Now it's your turn. What's your favorite way to use your turkey leftovers?

Happy Thanksgiving, y'all!

Monday, November 24, 2014

Caramel Apple Cake: Equipment Fail

Mmmm... Doesn't that sound delicious? Caramel Apple Cake!

I thought so, too.

And the recipe looked so easy!

Maggie-cat and Thatcher weren't as impressed.


By the way, this is an historic photo! It's the first time they've laid down together...at least without one of them holding the other one down in a choke hold!

Sunshine. It's their drug of choice.


I had plans to make this cake for our Sunday evening service at church. We usually have a small crowd, and the cake would be big enough to give everyone a taste.

So I gathered my ingredients,


Caramel Apple Cake

Ingredients:

1 box yellow cake mix
1 small box (3.4 oz.) vanilla flavor instant pudding
1 cup water
4 eggs
1/3 cup oil
1/4 cup milk

3 cups peeled and coarsely chopped Granny Smith apples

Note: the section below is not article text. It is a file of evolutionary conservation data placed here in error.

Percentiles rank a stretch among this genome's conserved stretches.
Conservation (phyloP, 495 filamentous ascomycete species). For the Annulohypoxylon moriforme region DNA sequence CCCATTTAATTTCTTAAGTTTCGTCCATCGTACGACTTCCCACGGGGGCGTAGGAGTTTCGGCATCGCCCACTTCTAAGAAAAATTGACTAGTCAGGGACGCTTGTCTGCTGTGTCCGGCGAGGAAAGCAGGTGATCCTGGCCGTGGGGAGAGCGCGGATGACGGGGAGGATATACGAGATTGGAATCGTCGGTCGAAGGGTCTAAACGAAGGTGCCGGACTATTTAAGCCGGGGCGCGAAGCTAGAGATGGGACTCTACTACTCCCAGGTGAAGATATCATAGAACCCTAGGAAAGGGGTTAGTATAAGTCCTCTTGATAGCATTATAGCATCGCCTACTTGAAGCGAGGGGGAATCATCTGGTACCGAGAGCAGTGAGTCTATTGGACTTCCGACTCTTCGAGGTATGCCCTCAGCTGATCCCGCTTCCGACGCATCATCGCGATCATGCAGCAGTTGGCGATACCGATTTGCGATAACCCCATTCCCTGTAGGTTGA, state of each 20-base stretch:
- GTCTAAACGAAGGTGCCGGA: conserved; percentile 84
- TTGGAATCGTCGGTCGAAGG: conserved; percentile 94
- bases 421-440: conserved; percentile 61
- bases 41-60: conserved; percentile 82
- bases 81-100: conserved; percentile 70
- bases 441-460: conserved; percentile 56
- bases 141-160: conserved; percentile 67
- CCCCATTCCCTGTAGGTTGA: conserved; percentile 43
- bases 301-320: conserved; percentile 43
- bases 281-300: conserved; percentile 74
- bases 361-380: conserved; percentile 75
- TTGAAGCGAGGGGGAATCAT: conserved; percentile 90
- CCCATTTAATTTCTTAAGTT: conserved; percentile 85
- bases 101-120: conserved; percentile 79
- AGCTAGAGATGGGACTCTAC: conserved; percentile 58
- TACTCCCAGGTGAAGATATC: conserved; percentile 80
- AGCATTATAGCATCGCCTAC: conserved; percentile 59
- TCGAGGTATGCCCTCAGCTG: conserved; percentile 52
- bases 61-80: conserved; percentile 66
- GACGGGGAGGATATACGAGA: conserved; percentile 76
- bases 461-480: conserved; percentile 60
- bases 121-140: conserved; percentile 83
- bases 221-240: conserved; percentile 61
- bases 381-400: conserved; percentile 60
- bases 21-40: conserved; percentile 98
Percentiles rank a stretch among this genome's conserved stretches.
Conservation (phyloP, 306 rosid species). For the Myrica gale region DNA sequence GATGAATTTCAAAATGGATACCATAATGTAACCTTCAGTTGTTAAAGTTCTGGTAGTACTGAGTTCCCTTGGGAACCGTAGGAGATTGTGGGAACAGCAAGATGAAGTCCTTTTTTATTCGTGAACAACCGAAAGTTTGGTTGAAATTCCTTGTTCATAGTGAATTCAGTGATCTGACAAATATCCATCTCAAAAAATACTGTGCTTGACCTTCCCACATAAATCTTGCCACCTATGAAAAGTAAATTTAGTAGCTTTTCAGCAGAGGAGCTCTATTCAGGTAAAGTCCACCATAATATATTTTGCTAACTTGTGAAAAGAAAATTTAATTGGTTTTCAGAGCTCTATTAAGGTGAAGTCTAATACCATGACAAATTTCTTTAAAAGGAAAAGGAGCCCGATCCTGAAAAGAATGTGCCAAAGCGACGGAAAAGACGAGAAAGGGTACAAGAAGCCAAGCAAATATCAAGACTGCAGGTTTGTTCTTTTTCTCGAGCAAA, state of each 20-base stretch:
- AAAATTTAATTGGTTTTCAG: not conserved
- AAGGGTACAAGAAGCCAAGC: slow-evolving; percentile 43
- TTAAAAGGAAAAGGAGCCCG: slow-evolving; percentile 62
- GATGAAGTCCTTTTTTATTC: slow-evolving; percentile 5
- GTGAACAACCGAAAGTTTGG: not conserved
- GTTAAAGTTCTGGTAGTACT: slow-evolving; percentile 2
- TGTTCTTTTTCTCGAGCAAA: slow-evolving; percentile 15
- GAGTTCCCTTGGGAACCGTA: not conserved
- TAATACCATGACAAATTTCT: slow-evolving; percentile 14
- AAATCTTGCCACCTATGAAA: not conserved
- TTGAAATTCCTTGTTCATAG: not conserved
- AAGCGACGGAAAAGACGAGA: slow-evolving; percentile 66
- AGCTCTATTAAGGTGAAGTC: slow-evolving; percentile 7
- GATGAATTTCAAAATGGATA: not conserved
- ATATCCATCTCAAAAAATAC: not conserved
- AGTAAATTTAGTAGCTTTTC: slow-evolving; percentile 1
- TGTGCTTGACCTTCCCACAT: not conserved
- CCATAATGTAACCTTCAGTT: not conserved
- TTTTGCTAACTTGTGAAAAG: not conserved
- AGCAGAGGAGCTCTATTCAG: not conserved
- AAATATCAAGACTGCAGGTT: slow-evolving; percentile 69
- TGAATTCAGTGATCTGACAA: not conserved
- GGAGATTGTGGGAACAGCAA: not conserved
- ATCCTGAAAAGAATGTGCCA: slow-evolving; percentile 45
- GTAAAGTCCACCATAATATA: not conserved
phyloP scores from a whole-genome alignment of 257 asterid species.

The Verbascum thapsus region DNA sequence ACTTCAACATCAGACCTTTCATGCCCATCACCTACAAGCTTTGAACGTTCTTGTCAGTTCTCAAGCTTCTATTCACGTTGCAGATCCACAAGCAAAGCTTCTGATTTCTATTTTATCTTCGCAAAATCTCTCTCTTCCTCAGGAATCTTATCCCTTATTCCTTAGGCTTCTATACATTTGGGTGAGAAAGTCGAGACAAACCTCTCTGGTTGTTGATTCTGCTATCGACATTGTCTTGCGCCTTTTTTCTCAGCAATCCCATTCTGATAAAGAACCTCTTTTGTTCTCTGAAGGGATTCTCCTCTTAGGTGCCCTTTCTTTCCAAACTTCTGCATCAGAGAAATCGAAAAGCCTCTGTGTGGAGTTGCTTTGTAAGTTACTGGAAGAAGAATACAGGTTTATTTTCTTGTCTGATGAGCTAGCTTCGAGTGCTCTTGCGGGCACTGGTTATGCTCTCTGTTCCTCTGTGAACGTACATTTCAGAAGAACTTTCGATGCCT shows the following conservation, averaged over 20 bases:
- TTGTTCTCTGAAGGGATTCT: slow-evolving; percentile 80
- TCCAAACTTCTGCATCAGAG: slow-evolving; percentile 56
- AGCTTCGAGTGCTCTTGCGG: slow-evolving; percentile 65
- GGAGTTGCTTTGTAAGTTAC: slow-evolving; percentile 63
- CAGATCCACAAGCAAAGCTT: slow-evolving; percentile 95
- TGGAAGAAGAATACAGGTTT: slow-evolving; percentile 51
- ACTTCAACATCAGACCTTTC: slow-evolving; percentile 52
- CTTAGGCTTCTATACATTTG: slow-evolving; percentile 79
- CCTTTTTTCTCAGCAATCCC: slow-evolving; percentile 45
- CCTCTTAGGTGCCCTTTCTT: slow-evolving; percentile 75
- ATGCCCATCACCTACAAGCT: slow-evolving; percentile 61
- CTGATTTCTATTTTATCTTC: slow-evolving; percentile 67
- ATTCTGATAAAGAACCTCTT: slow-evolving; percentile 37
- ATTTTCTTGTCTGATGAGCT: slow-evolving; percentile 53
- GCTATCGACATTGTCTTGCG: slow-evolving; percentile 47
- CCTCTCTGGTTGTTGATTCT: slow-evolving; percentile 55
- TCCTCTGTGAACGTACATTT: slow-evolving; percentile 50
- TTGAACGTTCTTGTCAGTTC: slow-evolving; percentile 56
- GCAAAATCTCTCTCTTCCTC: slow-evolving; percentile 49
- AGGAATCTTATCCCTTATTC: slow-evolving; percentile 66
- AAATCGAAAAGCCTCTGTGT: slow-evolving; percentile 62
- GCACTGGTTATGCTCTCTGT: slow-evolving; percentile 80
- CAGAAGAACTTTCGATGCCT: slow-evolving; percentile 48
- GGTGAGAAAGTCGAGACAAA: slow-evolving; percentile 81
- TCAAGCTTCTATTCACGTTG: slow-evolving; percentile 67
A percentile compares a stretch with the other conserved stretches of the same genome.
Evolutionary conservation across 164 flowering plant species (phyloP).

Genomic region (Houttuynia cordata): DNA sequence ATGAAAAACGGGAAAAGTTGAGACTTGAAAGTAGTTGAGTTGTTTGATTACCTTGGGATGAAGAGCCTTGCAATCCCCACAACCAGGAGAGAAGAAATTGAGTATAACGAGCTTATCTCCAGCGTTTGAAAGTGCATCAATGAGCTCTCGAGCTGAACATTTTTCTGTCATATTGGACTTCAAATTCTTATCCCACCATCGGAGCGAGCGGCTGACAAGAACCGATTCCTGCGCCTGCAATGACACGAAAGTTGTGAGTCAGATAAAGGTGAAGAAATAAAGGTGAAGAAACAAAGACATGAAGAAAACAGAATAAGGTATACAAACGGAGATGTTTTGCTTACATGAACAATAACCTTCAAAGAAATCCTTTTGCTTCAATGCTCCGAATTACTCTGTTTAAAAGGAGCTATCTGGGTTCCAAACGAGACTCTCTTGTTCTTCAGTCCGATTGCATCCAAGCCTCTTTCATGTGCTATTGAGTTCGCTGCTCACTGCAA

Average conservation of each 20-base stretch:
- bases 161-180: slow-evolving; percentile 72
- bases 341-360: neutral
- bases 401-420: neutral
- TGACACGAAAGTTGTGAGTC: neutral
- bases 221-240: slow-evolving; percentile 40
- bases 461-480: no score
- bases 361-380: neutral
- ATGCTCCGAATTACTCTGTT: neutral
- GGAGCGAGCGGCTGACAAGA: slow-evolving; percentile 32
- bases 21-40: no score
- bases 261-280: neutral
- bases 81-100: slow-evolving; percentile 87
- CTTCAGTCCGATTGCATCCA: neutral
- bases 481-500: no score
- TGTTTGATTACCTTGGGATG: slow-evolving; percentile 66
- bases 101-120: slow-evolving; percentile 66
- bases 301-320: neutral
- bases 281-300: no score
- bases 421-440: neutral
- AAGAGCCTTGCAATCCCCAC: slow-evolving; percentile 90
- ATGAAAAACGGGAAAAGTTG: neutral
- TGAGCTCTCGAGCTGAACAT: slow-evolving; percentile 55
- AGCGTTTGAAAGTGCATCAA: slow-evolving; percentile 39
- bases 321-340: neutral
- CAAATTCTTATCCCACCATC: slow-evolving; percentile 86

20 unwrapped Kraft caramels
3 Tablespoons milk

Preheat your oven to 350°, and prepare a 12-cup bundt cake pan by greasing and flouring it.

Beat the first 6 ingredients in a large bowl until well blended, and then stir in the 3 cups apple pieces.

Pour the batter into your prepared cake pan.

Bake at 350° for 50-60 minutes, or until done. You can use the touch test (lightly touch the top of the cake - if it springs back, the cake is done) or insert a toothpick near the center. If the toothpick comes out clean, then the cake is done.

So far, so good, right?

When the cake is done, let it cool for 15 minutes, then loosen the edges of the cake and invert onto a wire cooling rack. Let it cool completely.